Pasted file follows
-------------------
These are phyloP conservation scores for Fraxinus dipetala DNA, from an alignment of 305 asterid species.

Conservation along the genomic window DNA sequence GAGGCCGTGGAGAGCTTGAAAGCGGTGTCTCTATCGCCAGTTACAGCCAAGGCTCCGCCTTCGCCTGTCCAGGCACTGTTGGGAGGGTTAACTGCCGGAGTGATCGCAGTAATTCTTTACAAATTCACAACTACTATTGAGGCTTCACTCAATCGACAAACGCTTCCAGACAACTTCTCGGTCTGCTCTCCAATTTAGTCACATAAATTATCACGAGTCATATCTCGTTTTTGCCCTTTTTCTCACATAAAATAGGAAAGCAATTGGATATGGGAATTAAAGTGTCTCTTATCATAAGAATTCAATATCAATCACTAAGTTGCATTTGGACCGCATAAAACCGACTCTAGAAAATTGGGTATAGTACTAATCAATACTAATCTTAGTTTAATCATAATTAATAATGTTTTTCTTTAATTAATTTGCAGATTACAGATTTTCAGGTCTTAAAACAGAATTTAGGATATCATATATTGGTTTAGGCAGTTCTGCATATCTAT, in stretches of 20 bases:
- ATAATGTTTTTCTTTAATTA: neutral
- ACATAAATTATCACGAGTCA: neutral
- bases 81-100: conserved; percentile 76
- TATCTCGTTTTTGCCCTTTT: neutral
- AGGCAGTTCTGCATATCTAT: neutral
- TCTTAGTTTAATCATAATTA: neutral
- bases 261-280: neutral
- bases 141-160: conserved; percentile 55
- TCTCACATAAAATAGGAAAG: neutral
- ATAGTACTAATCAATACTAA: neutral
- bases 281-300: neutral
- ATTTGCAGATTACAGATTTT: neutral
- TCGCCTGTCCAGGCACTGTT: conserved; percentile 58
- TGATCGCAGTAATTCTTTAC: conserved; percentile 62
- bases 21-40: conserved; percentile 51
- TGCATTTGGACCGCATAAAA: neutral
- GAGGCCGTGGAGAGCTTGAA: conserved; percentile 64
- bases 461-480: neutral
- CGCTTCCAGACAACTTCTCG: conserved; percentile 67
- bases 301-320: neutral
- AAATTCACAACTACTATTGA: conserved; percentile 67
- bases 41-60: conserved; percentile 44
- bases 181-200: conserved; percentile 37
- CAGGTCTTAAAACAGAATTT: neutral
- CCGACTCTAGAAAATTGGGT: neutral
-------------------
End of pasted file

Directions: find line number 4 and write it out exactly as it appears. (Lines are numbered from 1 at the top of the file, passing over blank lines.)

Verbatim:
- ACATAAATTATCACGAGTCA: neutral